The result has been a readiness to divide and to vilify opponents. Oddly there is a common source for these religious fractures. Liberal or conservative, there is widespread emphasis on religious authenticity, on claims for pure belief and practice. There is also a readiness to condemn those who disagree. The mix of narrow standards and rejection of difference has escalated. Opportunities to reconcile are hard to find.
Authentic religion for some represents literal interpretation of scripture or tenacious loyalty to certain dogmas. Authentic religion for others promises inclusion or emphasis on social justice. But whether strict norms or adaptation to new cultural circumstances are your emphasis, the logic is the same. My side has the authentic faith, yours doesn’t.
Yet there are odd and welcome opportunities for unity. Recently a few Muslim, Jewish, and Christian leaders from Richmond, Virginia traveled together to the Middle East. It could have been uncomfortable for a rabbi visiting Jordan, and an imam in west Jerusalem.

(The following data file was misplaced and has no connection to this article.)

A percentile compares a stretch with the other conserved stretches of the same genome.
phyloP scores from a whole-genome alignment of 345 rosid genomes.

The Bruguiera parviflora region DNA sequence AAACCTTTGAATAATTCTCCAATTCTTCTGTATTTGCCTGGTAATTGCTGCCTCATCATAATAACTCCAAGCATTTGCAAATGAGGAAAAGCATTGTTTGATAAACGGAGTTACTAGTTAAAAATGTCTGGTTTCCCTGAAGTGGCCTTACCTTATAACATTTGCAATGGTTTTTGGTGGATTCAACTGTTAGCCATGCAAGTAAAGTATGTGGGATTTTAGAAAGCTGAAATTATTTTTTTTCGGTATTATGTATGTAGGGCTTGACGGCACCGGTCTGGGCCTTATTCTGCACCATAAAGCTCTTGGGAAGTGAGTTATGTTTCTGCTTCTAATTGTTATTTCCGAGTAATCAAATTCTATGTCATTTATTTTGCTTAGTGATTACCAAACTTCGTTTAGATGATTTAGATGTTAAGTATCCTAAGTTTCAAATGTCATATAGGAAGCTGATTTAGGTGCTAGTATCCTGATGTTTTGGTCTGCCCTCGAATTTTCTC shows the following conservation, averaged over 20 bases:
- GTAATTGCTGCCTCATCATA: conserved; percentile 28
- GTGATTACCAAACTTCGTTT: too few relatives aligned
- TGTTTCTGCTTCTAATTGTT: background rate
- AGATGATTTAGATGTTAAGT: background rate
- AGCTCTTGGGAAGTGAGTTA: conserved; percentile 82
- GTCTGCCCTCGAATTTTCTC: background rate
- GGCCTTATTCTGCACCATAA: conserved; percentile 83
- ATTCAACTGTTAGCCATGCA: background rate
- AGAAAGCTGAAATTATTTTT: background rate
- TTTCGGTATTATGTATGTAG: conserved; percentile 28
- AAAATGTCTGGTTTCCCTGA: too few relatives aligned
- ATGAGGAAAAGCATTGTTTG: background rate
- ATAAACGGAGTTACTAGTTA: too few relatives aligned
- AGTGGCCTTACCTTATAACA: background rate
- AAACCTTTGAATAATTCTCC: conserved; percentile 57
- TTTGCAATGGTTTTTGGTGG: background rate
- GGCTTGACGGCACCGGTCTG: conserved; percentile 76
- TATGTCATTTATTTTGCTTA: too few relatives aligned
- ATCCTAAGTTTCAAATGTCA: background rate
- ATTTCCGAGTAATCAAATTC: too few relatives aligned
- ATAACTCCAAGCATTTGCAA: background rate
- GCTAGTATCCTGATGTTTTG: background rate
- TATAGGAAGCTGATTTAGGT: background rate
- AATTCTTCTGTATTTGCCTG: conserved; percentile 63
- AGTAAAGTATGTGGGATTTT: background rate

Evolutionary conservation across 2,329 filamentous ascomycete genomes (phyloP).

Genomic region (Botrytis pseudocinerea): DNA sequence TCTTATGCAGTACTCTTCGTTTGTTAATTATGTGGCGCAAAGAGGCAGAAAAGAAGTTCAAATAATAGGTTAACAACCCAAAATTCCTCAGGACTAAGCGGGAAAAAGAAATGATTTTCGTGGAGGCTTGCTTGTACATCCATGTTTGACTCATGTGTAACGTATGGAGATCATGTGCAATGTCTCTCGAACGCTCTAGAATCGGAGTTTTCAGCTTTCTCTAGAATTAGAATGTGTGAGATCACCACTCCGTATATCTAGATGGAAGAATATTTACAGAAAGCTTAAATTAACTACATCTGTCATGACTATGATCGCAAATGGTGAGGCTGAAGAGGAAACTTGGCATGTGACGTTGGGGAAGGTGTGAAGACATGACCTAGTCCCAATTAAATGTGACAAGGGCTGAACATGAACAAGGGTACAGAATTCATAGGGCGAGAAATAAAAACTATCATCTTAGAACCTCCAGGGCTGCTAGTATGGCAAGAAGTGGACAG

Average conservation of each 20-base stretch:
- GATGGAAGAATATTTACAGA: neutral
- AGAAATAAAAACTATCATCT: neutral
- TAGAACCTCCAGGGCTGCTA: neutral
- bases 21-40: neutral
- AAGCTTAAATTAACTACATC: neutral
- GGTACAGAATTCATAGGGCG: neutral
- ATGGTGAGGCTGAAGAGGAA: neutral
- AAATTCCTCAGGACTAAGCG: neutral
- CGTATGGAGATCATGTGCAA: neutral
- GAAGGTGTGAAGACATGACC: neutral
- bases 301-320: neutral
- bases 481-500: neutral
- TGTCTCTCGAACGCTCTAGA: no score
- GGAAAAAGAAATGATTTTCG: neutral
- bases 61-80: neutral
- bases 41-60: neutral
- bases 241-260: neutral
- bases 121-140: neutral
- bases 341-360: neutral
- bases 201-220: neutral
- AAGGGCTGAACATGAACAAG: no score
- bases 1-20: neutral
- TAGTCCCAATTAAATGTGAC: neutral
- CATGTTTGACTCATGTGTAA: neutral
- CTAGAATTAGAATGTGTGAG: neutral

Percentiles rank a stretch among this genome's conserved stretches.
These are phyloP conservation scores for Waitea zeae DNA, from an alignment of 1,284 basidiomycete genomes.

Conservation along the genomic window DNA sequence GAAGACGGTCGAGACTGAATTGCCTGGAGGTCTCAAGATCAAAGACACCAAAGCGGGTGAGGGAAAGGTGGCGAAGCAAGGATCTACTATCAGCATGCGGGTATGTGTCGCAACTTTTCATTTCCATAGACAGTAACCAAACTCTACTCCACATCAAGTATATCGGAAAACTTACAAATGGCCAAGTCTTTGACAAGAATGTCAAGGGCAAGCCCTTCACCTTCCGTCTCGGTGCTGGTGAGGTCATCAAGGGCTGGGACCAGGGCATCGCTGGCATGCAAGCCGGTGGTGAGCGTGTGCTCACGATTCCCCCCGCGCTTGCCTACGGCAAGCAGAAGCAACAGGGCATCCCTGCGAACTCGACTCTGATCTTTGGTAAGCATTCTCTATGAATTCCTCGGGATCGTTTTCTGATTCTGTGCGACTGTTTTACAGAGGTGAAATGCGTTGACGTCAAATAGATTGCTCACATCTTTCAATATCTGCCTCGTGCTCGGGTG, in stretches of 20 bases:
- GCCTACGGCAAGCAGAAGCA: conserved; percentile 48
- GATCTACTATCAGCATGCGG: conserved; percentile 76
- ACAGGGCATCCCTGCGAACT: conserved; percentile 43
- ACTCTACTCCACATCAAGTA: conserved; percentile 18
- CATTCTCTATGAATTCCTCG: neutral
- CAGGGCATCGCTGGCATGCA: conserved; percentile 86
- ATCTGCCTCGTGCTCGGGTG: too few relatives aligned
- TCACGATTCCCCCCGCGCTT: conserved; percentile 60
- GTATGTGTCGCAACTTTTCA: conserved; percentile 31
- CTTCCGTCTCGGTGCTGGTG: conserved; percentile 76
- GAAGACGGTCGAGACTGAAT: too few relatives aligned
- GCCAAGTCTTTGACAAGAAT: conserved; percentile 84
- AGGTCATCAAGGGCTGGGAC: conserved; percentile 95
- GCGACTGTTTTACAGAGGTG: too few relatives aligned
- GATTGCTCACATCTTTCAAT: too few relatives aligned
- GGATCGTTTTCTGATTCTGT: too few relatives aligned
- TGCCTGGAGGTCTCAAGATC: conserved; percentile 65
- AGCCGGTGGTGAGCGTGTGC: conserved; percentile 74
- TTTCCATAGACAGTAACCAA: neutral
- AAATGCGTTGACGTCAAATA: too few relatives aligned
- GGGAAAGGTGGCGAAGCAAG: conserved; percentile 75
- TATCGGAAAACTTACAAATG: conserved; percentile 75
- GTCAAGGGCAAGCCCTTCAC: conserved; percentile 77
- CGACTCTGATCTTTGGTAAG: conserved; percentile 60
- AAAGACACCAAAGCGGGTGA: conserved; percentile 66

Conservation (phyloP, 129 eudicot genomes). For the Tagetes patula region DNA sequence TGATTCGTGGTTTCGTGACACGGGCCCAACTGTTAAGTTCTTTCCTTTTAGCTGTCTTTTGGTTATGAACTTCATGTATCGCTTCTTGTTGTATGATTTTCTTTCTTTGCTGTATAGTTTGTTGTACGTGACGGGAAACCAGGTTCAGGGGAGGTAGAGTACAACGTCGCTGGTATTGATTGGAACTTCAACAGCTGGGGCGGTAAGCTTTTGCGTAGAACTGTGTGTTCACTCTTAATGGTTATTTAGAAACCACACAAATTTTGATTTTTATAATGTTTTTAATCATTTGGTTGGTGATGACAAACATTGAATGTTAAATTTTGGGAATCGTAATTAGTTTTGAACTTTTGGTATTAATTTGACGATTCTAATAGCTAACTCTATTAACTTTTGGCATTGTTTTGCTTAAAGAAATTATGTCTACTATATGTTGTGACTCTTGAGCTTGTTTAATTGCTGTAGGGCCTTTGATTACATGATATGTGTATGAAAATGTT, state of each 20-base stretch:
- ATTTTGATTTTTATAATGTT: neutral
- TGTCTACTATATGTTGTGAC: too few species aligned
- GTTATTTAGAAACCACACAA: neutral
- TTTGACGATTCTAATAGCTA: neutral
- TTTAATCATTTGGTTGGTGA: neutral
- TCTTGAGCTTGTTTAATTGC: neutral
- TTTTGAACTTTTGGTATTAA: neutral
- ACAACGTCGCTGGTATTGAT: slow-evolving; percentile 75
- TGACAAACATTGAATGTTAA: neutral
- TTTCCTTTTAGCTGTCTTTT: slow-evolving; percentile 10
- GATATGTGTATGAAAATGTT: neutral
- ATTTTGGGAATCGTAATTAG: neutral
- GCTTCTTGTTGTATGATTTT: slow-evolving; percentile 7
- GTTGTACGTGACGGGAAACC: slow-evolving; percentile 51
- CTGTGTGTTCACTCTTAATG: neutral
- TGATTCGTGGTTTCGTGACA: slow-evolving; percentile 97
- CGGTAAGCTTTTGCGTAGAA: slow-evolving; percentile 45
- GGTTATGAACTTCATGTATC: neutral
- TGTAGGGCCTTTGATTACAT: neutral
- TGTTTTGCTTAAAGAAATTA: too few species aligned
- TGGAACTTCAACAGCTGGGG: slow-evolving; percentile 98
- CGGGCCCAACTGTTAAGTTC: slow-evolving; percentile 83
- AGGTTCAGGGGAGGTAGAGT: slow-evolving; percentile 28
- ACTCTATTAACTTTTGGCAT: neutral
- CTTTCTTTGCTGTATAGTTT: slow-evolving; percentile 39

But there was generous hospitality everywhere. And the group found common ground. There was little reference to doctrine; there was much reference to families and to issues facing central Virginia. We assumed we were moderates, or such a trip would not have worked.
We also assumed each of us intends to be faithful. But by being together we found we could be authentic together without competition. Often we taught each other. More often we laughed and shared experiences. It was not difficult. It was the benefit of being together. “Love of God and love of neighbor” came alive.
William L. Sachs